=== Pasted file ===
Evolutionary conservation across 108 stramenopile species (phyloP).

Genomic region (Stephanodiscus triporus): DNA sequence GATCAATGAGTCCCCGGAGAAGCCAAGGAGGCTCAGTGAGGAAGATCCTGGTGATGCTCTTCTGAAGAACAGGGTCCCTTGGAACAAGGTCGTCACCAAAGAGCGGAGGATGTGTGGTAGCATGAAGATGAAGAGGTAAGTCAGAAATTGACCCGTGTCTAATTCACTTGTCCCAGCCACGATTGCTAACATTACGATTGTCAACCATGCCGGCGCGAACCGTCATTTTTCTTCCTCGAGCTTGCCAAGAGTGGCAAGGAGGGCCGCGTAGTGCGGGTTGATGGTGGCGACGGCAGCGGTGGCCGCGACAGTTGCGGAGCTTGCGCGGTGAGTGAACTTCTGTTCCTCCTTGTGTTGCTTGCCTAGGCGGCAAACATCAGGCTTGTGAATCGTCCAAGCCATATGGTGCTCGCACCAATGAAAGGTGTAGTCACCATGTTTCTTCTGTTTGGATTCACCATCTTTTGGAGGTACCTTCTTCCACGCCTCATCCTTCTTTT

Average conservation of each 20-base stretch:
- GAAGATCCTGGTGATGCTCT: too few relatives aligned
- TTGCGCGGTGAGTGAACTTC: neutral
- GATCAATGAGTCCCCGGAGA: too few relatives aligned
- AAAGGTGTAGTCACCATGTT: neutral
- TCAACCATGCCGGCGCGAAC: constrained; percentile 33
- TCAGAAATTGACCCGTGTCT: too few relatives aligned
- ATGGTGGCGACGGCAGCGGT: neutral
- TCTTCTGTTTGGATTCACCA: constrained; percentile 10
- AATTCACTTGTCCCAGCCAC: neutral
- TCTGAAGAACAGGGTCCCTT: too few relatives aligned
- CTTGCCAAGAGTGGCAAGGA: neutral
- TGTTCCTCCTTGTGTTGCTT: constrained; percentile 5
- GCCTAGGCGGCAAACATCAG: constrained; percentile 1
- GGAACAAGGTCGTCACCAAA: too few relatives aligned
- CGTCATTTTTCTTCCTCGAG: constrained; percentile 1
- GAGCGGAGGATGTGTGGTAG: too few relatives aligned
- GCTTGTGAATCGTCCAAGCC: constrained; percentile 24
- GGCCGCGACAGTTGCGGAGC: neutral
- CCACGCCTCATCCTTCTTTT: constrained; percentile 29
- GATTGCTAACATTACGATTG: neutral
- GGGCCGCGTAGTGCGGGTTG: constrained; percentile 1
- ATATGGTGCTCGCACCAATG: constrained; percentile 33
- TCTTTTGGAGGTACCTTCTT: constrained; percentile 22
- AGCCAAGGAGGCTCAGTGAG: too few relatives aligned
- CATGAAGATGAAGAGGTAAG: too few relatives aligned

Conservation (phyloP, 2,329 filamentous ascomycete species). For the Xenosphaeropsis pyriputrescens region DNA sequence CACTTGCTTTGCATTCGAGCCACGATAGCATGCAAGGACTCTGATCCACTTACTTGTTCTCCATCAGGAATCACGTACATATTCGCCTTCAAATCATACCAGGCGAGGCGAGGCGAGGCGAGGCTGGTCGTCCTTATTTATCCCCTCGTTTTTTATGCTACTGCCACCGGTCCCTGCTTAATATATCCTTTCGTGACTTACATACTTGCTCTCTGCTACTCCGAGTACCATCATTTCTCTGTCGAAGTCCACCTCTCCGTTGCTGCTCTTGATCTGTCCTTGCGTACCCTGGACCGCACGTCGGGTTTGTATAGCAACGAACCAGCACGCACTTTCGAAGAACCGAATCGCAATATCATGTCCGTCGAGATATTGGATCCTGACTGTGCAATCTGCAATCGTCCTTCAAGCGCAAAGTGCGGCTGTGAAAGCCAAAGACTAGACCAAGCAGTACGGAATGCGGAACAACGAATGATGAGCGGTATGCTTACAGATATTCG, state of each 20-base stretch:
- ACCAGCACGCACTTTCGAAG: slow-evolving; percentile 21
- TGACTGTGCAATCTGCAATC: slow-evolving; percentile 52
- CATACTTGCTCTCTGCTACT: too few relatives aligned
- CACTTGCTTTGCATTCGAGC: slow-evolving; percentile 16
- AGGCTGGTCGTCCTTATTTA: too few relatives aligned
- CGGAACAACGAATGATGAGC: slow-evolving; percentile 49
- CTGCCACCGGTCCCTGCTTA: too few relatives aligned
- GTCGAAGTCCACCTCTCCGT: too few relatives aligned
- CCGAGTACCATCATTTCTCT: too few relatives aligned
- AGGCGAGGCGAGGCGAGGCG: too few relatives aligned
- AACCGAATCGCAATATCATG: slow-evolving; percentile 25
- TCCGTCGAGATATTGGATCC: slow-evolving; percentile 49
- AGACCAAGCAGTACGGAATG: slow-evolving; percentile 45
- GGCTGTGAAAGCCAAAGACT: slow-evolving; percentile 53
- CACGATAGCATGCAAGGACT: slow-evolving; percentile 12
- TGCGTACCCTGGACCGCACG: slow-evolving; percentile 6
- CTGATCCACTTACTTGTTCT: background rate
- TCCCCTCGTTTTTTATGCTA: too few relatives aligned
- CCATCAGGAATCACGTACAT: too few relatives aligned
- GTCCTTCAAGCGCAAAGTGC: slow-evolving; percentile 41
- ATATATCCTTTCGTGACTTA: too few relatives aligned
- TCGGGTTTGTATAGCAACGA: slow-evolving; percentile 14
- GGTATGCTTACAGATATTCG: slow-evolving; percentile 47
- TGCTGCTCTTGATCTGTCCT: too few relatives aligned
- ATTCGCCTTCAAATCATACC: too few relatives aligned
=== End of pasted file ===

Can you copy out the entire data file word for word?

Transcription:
Evolutionary conservation across 108 stramenopile species (phyloP).

Genomic region (Stephanodiscus triporus): DNA sequence GATCAATGAGTCCCCGGAGAAGCCAAGGAGGCTCAGTGAGGAAGATCCTGGTGATGCTCTTCTGAAGAACAGGGTCCCTTGGAACAAGGTCGTCACCAAAGAGCGGAGGATGTGTGGTAGCATGAAGATGAAGAGGTAAGTCAGAAATTGACCCGTGTCTAATTCACTTGTCCCAGCCACGATTGCTAACATTACGATTGTCAACCATGCCGGCGCGAACCGTCATTTTTCTTCCTCGAGCTTGCCAAGAGTGGCAAGGAGGGCCGCGTAGTGCGGGTTGATGGTGGCGACGGCAGCGGTGGCCGCGACAGTTGCGGAGCTTGCGCGGTGAGTGAACTTCTGTTCCTCCTTGTGTTGCTTGCCTAGGCGGCAAACATCAGGCTTGTGAATCGTCCAAGCCATATGGTGCTCGCACCAATGAAAGGTGTAGTCACCATGTTTCTTCTGTTTGGATTCACCATCTTTTGGAGGTACCTTCTTCCACGCCTCATCCTTCTTTT

Average conservation of each 20-base stretch:
- GAAGATCCTGGTGATGCTCT: too few relatives aligned
- TTGCGCGGTGAGTGAACTTC: neutral
- GATCAATGAGTCCCCGGAGA: too few relatives aligned
- AAAGGTGTAGTCACCATGTT: neutral
- TCAACCATGCCGGCGCGAAC: constrained; percentile 33
- TCAGAAATTGACCCGTGTCT: too few relatives aligned
- ATGGTGGCGACGGCAGCGGT: neutral
- TCTTCTGTTTGGATTCACCA: constrained; percentile 10
- AATTCACTTGTCCCAGCCAC: neutral
- TCTGAAGAACAGGGTCCCTT: too few relatives aligned
- CTTGCCAAGAGTGGCAAGGA: neutral
- TGTTCCTCCTTGTGTTGCTT: constrained; percentile 5
- GCCTAGGCGGCAAACATCAG: constrained; percentile 1
- GGAACAAGGTCGTCACCAAA: too few relatives aligned
- CGTCATTTTTCTTCCTCGAG: constrained; percentile 1
- GAGCGGAGGATGTGTGGTAG: too few relatives aligned
- GCTTGTGAATCGTCCAAGCC: constrained; percentile 24
- GGCCGCGACAGTTGCGGAGC: neutral
- CCACGCCTCATCCTTCTTTT: constrained; percentile 29
- GATTGCTAACATTACGATTG: neutral
- GGGCCGCGTAGTGCGGGTTG: constrained; percentile 1
- ATATGGTGCTCGCACCAATG: constrained; percentile 33
- TCTTTTGGAGGTACCTTCTT: constrained; percentile 22
- AGCCAAGGAGGCTCAGTGAG: too few relatives aligned
- CATGAAGATGAAGAGGTAAG: too few relatives aligned

Conservation (phyloP, 2,329 filamentous ascomycete species). For the Xenosphaeropsis pyriputrescens region DNA sequence CACTTGCTTTGCATTCGAGCCACGATAGCATGCAAGGACTCTGATCCACTTACTTGTTCTCCATCAGGAATCACGTACATATTCGCCTTCAAATCATACCAGGCGAGGCGAGGCGAGGCGAGGCTGGTCGTCCTTATTTATCCCCTCGTTTTTTATGCTACTGCCACCGGTCCCTGCTTAATATATCCTTTCGTGACTTACATACTTGCTCTCTGCTACTCCGAGTACCATCATTTCTCTGTCGAAGTCCACCTCTCCGTTGCTGCTCTTGATCTGTCCTTGCGTACCCTGGACCGCACGTCGGGTTTGTATAGCAACGAACCAGCACGCACTTTCGAAGAACCGAATCGCAATATCATGTCCGTCGAGATATTGGATCCTGACTGTGCAATCTGCAATCGTCCTTCAAGCGCAAAGTGCGGCTGTGAAAGCCAAAGACTAGACCAAGCAGTACGGAATGCGGAACAACGAATGATGAGCGGTATGCTTACAGATATTCG, state of each 20-base stretch:
- ACCAGCACGCACTTTCGAAG: slow-evolving; percentile 21
- TGACTGTGCAATCTGCAATC: slow-evolving; percentile 52
- CATACTTGCTCTCTGCTACT: too few relatives aligned
- CACTTGCTTTGCATTCGAGC: slow-evolving; percentile 16
- AGGCTGGTCGTCCTTATTTA: too few relatives aligned
- CGGAACAACGAATGATGAGC: slow-evolving; percentile 49
- CTGCCACCGGTCCCTGCTTA: too few relatives aligned
- GTCGAAGTCCACCTCTCCGT: too few relatives aligned
- CCGAGTACCATCATTTCTCT: too few relatives aligned
- AGGCGAGGCGAGGCGAGGCG: too few relatives aligned
- AACCGAATCGCAATATCATG: slow-evolving; percentile 25
- TCCGTCGAGATATTGGATCC: slow-evolving; percentile 49
- AGACCAAGCAGTACGGAATG: slow-evolving; percentile 45
- GGCTGTGAAAGCCAAAGACT: slow-evolving; percentile 53
- CACGATAGCATGCAAGGACT: slow-evolving; percentile 12
- TGCGTACCCTGGACCGCACG: slow-evolving; percentile 6
- CTGATCCACTTACTTGTTCT: background rate
- TCCCCTCGTTTTTTATGCTA: too few relatives aligned
- CCATCAGGAATCACGTACAT: too few relatives aligned
- GTCCTTCAAGCGCAAAGTGC: slow-evolving; percentile 41
- ATATATCCTTTCGTGACTTA: too few relatives aligned
- TCGGGTTTGTATAGCAACGA: slow-evolving; percentile 14
- GGTATGCTTACAGATATTCG: slow-evolving; percentile 47
- TGCTGCTCTTGATCTGTCCT: too few relatives aligned
- ATTCGCCTTCAAATCATACC: too few relatives aligned